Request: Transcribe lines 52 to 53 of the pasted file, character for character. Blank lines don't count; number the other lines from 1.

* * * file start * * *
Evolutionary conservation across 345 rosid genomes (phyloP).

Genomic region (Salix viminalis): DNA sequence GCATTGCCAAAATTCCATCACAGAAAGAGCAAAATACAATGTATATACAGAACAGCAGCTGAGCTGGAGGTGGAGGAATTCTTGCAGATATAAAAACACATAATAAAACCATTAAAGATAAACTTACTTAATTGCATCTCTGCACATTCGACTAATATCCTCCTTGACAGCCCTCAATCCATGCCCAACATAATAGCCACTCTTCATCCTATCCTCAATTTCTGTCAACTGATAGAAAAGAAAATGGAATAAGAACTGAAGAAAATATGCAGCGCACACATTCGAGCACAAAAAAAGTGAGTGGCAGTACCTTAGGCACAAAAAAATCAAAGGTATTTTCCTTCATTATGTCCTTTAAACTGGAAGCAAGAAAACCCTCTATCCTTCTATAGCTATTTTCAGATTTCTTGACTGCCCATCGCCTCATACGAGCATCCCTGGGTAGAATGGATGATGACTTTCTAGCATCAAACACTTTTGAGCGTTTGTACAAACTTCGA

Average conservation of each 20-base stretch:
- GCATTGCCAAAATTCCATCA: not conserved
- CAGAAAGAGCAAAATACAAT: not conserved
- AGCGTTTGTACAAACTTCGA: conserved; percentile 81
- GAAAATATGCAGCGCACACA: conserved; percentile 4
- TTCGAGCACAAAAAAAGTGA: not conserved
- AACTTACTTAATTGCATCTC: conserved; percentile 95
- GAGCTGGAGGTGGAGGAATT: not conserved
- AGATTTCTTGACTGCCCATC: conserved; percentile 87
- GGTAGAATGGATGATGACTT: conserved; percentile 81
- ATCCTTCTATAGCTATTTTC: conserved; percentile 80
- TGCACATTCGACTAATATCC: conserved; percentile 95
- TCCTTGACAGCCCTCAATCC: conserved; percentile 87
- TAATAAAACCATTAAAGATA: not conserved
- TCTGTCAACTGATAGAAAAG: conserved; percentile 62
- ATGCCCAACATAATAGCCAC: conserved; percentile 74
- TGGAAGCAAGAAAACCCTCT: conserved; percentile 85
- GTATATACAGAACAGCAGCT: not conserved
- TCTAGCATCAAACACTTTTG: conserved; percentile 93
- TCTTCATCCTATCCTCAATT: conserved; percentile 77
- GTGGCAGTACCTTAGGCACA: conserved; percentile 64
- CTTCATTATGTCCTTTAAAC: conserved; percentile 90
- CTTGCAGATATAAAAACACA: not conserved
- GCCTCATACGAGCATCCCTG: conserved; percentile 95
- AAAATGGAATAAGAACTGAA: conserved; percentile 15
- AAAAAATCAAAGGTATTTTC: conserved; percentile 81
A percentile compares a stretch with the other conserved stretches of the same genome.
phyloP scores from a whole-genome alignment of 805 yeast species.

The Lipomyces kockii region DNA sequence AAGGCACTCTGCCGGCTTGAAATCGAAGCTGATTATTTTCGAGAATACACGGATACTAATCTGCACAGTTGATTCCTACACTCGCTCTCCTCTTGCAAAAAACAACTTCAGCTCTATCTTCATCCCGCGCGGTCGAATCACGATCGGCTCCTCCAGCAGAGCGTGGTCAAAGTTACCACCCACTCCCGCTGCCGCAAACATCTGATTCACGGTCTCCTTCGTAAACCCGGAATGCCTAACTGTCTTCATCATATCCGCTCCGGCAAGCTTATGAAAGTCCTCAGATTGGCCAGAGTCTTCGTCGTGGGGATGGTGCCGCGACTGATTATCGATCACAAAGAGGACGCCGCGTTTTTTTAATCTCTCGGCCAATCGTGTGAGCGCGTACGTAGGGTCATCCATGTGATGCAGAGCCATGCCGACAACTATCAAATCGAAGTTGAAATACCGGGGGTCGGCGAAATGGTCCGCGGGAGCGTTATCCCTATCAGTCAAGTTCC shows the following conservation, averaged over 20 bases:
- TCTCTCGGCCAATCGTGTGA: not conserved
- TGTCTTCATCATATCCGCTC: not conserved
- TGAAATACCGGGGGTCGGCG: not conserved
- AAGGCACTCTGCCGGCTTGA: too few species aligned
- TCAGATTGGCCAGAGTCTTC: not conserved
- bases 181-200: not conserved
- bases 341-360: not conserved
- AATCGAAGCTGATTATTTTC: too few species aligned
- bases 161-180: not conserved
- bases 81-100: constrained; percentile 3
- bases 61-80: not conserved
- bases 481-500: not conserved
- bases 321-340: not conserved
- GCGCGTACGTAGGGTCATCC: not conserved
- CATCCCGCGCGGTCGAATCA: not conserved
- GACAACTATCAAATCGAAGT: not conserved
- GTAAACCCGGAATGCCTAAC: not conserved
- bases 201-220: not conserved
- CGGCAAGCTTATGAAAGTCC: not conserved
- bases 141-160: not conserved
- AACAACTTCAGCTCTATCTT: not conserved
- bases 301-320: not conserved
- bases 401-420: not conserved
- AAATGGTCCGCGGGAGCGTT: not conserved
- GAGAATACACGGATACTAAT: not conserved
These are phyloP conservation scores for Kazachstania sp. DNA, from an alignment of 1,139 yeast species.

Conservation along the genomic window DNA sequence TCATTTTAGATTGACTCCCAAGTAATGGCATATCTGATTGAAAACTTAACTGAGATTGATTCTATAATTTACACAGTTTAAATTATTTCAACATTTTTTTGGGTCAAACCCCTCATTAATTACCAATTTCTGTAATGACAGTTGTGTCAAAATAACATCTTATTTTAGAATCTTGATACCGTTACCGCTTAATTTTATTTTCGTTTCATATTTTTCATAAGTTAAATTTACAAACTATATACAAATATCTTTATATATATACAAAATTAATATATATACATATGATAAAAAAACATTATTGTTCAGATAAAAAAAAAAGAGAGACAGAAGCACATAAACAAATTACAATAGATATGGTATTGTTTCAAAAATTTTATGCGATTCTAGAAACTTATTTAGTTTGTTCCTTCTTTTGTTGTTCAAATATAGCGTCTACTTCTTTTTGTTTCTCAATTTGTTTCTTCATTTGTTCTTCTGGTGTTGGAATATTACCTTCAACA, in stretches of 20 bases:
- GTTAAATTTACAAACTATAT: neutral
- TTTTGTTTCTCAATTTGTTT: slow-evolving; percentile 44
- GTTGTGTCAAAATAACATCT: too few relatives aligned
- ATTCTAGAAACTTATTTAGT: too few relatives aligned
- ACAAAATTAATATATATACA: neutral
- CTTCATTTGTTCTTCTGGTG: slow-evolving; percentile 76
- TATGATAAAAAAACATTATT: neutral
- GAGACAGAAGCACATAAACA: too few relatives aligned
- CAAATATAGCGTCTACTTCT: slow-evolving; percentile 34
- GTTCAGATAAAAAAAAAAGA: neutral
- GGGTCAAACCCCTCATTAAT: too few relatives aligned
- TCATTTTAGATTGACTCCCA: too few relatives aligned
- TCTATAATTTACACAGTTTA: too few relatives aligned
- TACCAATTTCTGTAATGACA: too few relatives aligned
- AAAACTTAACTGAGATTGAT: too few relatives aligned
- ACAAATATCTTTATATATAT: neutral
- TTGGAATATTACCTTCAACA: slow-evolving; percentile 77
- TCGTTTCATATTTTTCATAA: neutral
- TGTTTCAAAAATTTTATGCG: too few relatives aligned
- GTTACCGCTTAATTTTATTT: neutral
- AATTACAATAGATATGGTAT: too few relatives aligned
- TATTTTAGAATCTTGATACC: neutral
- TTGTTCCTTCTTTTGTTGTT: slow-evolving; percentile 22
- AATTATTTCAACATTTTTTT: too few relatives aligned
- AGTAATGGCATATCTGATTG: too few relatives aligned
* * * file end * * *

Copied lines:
- AACAACTTCAGCTCTATCTT: not conserved
- bases 301-320: not conserved